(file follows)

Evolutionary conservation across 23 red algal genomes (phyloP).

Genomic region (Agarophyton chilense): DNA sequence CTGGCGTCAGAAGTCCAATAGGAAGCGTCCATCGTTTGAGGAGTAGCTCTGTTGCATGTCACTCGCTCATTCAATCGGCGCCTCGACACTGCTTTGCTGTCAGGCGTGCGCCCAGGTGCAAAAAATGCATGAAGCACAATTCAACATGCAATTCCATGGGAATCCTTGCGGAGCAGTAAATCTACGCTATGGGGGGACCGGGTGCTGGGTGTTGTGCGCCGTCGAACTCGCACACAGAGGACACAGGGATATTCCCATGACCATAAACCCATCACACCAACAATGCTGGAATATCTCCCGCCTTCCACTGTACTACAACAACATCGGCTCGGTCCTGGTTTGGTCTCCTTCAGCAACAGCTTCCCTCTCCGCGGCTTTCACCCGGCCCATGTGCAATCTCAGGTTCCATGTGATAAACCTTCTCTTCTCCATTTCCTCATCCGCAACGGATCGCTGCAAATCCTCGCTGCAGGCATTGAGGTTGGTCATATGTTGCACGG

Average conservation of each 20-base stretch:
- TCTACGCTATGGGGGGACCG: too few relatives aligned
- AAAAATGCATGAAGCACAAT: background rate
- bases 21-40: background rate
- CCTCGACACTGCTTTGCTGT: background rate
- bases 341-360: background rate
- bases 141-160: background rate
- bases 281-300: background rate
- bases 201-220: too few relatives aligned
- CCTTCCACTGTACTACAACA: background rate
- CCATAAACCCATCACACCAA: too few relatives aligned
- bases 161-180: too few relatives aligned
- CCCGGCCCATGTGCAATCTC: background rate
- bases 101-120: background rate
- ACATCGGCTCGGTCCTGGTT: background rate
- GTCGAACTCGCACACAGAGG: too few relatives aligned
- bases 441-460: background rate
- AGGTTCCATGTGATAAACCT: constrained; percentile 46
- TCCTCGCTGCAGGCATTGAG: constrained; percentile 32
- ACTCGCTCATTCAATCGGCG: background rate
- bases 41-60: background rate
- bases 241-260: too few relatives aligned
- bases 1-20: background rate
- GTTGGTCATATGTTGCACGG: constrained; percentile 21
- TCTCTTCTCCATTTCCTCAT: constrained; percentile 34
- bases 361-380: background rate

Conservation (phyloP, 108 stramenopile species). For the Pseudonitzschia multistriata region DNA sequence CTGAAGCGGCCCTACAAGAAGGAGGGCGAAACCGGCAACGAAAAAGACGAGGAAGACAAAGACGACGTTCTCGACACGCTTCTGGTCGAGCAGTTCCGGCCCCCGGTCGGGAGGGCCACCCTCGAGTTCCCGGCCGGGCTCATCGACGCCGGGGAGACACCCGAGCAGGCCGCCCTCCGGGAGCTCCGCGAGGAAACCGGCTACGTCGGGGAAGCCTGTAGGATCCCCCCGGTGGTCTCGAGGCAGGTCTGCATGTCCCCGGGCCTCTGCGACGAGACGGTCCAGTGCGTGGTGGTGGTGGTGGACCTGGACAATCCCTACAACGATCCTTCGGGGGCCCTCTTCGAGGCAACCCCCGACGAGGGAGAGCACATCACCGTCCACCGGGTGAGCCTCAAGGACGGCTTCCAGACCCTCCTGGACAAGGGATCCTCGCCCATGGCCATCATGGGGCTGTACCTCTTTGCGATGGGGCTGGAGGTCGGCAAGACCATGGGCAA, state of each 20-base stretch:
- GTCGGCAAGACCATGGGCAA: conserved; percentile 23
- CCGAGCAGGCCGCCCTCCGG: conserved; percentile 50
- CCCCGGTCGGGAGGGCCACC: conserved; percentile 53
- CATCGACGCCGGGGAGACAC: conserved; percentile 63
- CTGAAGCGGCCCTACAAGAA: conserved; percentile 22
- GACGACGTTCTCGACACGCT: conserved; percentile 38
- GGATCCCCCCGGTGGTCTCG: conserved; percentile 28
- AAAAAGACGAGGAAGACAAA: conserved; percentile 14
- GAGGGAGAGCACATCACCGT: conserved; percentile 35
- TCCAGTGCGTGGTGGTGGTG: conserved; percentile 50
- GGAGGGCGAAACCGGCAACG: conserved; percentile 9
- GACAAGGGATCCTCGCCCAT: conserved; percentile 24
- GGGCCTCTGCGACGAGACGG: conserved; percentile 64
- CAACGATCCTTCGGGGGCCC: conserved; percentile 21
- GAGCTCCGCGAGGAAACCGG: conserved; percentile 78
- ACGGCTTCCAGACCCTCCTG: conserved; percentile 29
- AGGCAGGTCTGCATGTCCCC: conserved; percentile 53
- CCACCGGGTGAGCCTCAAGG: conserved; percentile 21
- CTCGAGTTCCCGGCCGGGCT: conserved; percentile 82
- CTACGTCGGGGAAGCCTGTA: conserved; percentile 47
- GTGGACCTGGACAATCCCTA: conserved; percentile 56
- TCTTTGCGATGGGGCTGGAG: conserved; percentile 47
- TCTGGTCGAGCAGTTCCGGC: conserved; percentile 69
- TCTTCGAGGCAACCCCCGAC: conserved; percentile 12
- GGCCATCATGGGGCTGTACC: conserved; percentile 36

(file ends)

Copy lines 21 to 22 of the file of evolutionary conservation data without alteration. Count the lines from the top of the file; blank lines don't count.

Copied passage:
- TCCTCGCTGCAGGCATTGAG: constrained; percentile 32
- ACTCGCTCATTCAATCGGCG: background rate